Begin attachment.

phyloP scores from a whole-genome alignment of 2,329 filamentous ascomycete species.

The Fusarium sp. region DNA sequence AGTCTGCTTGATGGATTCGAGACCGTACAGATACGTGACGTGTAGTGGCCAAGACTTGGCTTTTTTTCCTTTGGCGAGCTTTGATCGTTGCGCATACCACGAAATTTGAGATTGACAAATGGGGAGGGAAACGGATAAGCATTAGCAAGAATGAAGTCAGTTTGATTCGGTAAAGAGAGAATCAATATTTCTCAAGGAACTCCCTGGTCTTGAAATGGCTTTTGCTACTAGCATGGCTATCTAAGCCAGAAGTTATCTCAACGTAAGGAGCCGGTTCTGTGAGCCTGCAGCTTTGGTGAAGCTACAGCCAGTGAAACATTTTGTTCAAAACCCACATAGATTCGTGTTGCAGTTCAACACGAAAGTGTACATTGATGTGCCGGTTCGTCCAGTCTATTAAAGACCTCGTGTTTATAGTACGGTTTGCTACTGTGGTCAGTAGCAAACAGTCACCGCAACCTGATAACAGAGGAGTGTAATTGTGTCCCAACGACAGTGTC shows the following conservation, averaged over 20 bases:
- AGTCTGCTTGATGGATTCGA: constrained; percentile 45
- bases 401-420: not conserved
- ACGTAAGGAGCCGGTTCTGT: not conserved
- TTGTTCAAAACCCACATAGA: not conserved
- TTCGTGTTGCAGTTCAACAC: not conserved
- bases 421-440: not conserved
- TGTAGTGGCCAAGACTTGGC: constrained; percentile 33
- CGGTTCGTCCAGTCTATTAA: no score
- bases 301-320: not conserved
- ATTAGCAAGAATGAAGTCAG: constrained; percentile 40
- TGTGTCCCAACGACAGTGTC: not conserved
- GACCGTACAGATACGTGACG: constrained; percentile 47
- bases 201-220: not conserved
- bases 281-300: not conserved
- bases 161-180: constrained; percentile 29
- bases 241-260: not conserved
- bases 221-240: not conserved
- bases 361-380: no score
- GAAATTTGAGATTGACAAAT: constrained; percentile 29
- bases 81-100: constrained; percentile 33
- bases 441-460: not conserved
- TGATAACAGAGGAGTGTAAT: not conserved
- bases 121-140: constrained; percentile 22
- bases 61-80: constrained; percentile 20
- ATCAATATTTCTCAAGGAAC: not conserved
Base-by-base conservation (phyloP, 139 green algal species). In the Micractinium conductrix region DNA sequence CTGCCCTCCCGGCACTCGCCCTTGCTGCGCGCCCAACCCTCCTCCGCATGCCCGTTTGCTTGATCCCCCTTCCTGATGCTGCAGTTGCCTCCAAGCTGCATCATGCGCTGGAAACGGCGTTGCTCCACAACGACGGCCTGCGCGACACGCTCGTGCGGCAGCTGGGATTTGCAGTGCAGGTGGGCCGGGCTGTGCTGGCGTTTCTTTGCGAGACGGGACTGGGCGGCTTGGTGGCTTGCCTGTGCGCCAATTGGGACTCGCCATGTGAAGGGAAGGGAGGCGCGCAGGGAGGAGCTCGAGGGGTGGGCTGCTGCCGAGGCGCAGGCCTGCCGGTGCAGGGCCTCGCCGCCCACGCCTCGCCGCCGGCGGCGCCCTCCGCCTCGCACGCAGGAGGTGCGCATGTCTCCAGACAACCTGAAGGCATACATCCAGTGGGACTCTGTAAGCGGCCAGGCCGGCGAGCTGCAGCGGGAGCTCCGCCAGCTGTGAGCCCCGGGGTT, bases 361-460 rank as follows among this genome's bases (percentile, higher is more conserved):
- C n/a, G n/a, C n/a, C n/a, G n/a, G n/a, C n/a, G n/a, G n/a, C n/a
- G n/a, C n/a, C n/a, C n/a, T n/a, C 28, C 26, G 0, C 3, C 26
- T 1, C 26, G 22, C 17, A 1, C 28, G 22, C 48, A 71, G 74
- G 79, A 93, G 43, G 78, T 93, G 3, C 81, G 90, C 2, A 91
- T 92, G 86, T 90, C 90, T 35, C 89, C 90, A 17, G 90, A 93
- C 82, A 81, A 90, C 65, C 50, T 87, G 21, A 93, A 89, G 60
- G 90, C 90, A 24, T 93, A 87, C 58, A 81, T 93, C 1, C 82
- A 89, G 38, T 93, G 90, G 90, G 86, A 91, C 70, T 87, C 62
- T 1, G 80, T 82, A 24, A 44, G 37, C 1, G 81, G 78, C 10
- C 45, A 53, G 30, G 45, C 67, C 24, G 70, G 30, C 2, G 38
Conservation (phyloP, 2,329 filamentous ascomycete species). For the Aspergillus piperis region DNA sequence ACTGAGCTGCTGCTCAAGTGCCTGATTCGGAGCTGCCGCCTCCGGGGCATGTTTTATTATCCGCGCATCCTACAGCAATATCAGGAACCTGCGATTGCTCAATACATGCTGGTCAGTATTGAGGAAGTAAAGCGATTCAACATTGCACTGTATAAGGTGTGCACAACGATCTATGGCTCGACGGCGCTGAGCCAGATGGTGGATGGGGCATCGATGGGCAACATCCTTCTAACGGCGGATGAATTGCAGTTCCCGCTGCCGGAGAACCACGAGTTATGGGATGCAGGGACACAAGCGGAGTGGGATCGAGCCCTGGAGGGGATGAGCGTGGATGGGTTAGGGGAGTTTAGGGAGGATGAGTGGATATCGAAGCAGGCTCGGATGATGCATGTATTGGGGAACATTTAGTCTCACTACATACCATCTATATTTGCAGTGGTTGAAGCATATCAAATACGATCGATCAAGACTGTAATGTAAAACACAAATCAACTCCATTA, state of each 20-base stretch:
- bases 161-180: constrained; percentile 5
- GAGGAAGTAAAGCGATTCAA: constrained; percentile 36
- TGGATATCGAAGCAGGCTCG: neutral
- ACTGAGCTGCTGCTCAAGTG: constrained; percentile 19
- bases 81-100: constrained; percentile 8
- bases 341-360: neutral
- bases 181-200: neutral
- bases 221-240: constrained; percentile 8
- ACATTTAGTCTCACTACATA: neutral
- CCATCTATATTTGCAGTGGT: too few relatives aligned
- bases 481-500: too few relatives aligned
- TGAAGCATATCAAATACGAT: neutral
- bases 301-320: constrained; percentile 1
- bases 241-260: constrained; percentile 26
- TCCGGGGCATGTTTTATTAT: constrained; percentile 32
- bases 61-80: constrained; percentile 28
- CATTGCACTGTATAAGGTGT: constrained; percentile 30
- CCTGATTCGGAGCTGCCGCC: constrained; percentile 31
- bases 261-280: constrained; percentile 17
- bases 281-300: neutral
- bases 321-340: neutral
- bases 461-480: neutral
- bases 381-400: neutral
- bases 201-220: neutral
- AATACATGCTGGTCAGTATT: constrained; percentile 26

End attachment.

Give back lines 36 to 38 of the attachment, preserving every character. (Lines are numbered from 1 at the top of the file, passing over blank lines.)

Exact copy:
- A 89, G 38, T 93, G 90, G 90, G 86, A 91, C 70, T 87, C 62
- T 1, G 80, T 82, A 24, A 44, G 37, C 1, G 81, G 78, C 10
- C 45, A 53, G 30, G 45, C 67, C 24, G 70, G 30, C 2, G 38